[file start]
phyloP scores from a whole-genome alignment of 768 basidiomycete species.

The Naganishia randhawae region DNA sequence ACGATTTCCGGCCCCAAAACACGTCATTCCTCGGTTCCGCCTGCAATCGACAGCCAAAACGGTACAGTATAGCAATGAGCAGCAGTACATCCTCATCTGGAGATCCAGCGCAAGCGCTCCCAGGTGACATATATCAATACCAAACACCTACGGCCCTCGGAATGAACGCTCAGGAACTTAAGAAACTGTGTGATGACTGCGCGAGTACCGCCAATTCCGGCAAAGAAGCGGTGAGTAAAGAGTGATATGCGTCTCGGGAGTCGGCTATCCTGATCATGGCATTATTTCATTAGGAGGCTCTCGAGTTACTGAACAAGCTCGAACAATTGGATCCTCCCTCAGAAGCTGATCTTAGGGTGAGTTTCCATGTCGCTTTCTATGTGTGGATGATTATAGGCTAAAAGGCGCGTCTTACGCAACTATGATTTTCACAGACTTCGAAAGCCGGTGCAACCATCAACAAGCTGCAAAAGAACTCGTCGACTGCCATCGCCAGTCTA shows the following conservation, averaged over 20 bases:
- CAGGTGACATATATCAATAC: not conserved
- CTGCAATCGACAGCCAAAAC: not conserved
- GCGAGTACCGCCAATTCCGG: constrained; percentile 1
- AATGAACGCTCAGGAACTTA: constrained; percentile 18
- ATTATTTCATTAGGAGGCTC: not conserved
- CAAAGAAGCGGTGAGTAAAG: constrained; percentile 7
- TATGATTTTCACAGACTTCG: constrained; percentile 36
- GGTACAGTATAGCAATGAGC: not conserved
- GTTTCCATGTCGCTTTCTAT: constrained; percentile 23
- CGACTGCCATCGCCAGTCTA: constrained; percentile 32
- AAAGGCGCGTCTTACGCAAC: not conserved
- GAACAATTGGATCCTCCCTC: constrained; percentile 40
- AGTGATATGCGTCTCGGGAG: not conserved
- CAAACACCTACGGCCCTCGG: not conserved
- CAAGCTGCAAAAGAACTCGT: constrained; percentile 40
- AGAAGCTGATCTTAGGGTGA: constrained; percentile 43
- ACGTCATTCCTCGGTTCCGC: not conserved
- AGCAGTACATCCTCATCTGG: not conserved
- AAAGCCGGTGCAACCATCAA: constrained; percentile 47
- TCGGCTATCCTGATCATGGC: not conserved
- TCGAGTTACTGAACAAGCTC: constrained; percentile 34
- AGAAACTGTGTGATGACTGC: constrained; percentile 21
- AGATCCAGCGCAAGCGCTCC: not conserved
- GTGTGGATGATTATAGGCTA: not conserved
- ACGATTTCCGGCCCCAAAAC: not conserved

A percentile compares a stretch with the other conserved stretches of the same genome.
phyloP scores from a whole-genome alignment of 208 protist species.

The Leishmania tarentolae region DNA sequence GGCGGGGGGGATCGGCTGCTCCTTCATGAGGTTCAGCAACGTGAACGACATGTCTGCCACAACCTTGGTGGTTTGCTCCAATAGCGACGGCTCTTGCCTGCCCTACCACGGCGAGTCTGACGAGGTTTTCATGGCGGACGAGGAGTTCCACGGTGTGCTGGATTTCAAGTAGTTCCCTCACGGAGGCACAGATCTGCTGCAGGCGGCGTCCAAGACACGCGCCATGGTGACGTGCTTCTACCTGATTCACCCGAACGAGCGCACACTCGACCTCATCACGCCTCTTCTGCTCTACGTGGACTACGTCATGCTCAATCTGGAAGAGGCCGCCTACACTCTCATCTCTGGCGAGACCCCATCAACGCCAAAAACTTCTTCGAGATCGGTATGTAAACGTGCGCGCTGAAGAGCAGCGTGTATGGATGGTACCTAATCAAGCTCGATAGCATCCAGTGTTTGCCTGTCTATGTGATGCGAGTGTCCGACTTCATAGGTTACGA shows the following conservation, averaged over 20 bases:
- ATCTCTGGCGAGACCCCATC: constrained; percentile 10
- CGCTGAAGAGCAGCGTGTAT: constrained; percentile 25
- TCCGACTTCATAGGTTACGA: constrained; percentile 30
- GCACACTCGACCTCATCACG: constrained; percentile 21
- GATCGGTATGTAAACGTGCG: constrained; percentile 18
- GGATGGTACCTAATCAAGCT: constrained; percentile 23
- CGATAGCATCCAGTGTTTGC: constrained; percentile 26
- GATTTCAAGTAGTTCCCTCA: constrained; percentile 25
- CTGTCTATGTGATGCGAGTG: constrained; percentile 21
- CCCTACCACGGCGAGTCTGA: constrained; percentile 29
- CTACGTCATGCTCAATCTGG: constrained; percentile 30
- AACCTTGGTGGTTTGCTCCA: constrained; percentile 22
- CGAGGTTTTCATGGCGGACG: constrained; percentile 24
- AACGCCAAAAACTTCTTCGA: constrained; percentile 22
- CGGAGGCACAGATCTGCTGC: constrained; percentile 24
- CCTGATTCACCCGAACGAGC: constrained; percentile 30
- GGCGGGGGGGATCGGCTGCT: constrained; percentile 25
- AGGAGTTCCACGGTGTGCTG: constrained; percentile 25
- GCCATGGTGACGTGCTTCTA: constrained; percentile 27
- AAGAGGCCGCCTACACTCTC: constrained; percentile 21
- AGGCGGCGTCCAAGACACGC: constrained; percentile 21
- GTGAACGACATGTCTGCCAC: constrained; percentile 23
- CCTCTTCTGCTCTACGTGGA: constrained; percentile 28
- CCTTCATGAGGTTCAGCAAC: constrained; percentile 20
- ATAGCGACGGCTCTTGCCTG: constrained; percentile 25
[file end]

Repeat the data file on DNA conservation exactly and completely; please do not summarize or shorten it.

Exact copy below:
phyloP scores from a whole-genome alignment of 768 basidiomycete species.

The Naganishia randhawae region DNA sequence ACGATTTCCGGCCCCAAAACACGTCATTCCTCGGTTCCGCCTGCAATCGACAGCCAAAACGGTACAGTATAGCAATGAGCAGCAGTACATCCTCATCTGGAGATCCAGCGCAAGCGCTCCCAGGTGACATATATCAATACCAAACACCTACGGCCCTCGGAATGAACGCTCAGGAACTTAAGAAACTGTGTGATGACTGCGCGAGTACCGCCAATTCCGGCAAAGAAGCGGTGAGTAAAGAGTGATATGCGTCTCGGGAGTCGGCTATCCTGATCATGGCATTATTTCATTAGGAGGCTCTCGAGTTACTGAACAAGCTCGAACAATTGGATCCTCCCTCAGAAGCTGATCTTAGGGTGAGTTTCCATGTCGCTTTCTATGTGTGGATGATTATAGGCTAAAAGGCGCGTCTTACGCAACTATGATTTTCACAGACTTCGAAAGCCGGTGCAACCATCAACAAGCTGCAAAAGAACTCGTCGACTGCCATCGCCAGTCTA shows the following conservation, averaged over 20 bases:
- CAGGTGACATATATCAATAC: not conserved
- CTGCAATCGACAGCCAAAAC: not conserved
- GCGAGTACCGCCAATTCCGG: constrained; percentile 1
- AATGAACGCTCAGGAACTTA: constrained; percentile 18
- ATTATTTCATTAGGAGGCTC: not conserved
- CAAAGAAGCGGTGAGTAAAG: constrained; percentile 7
- TATGATTTTCACAGACTTCG: constrained; percentile 36
- GGTACAGTATAGCAATGAGC: not conserved
- GTTTCCATGTCGCTTTCTAT: constrained; percentile 23
- CGACTGCCATCGCCAGTCTA: constrained; percentile 32
- AAAGGCGCGTCTTACGCAAC: not conserved
- GAACAATTGGATCCTCCCTC: constrained; percentile 40
- AGTGATATGCGTCTCGGGAG: not conserved
- CAAACACCTACGGCCCTCGG: not conserved
- CAAGCTGCAAAAGAACTCGT: constrained; percentile 40
- AGAAGCTGATCTTAGGGTGA: constrained; percentile 43
- ACGTCATTCCTCGGTTCCGC: not conserved
- AGCAGTACATCCTCATCTGG: not conserved
- AAAGCCGGTGCAACCATCAA: constrained; percentile 47
- TCGGCTATCCTGATCATGGC: not conserved
- TCGAGTTACTGAACAAGCTC: constrained; percentile 34
- AGAAACTGTGTGATGACTGC: constrained; percentile 21
- AGATCCAGCGCAAGCGCTCC: not conserved
- GTGTGGATGATTATAGGCTA: not conserved
- ACGATTTCCGGCCCCAAAAC: not conserved

A percentile compares a stretch with the other conserved stretches of the same genome.
phyloP scores from a whole-genome alignment of 208 protist species.

The Leishmania tarentolae region DNA sequence GGCGGGGGGGATCGGCTGCTCCTTCATGAGGTTCAGCAACGTGAACGACATGTCTGCCACAACCTTGGTGGTTTGCTCCAATAGCGACGGCTCTTGCCTGCCCTACCACGGCGAGTCTGACGAGGTTTTCATGGCGGACGAGGAGTTCCACGGTGTGCTGGATTTCAAGTAGTTCCCTCACGGAGGCACAGATCTGCTGCAGGCGGCGTCCAAGACACGCGCCATGGTGACGTGCTTCTACCTGATTCACCCGAACGAGCGCACACTCGACCTCATCACGCCTCTTCTGCTCTACGTGGACTACGTCATGCTCAATCTGGAAGAGGCCGCCTACACTCTCATCTCTGGCGAGACCCCATCAACGCCAAAAACTTCTTCGAGATCGGTATGTAAACGTGCGCGCTGAAGAGCAGCGTGTATGGATGGTACCTAATCAAGCTCGATAGCATCCAGTGTTTGCCTGTCTATGTGATGCGAGTGTCCGACTTCATAGGTTACGA shows the following conservation, averaged over 20 bases:
- ATCTCTGGCGAGACCCCATC: constrained; percentile 10
- CGCTGAAGAGCAGCGTGTAT: constrained; percentile 25
- TCCGACTTCATAGGTTACGA: constrained; percentile 30
- GCACACTCGACCTCATCACG: constrained; percentile 21
- GATCGGTATGTAAACGTGCG: constrained; percentile 18
- GGATGGTACCTAATCAAGCT: constrained; percentile 23
- CGATAGCATCCAGTGTTTGC: constrained; percentile 26
- GATTTCAAGTAGTTCCCTCA: constrained; percentile 25
- CTGTCTATGTGATGCGAGTG: constrained; percentile 21
- CCCTACCACGGCGAGTCTGA: constrained; percentile 29
- CTACGTCATGCTCAATCTGG: constrained; percentile 30
- AACCTTGGTGGTTTGCTCCA: constrained; percentile 22
- CGAGGTTTTCATGGCGGACG: constrained; percentile 24
- AACGCCAAAAACTTCTTCGA: constrained; percentile 22
- CGGAGGCACAGATCTGCTGC: constrained; percentile 24
- CCTGATTCACCCGAACGAGC: constrained; percentile 30
- GGCGGGGGGGATCGGCTGCT: constrained; percentile 25
- AGGAGTTCCACGGTGTGCTG: constrained; percentile 25
- GCCATGGTGACGTGCTTCTA: constrained; percentile 27
- AAGAGGCCGCCTACACTCTC: constrained; percentile 21
- AGGCGGCGTCCAAGACACGC: constrained; percentile 21
- GTGAACGACATGTCTGCCAC: constrained; percentile 23
- CCTCTTCTGCTCTACGTGGA: constrained; percentile 28
- CCTTCATGAGGTTCAGCAAC: constrained; percentile 20
- ATAGCGACGGCTCTTGCCTG: constrained; percentile 25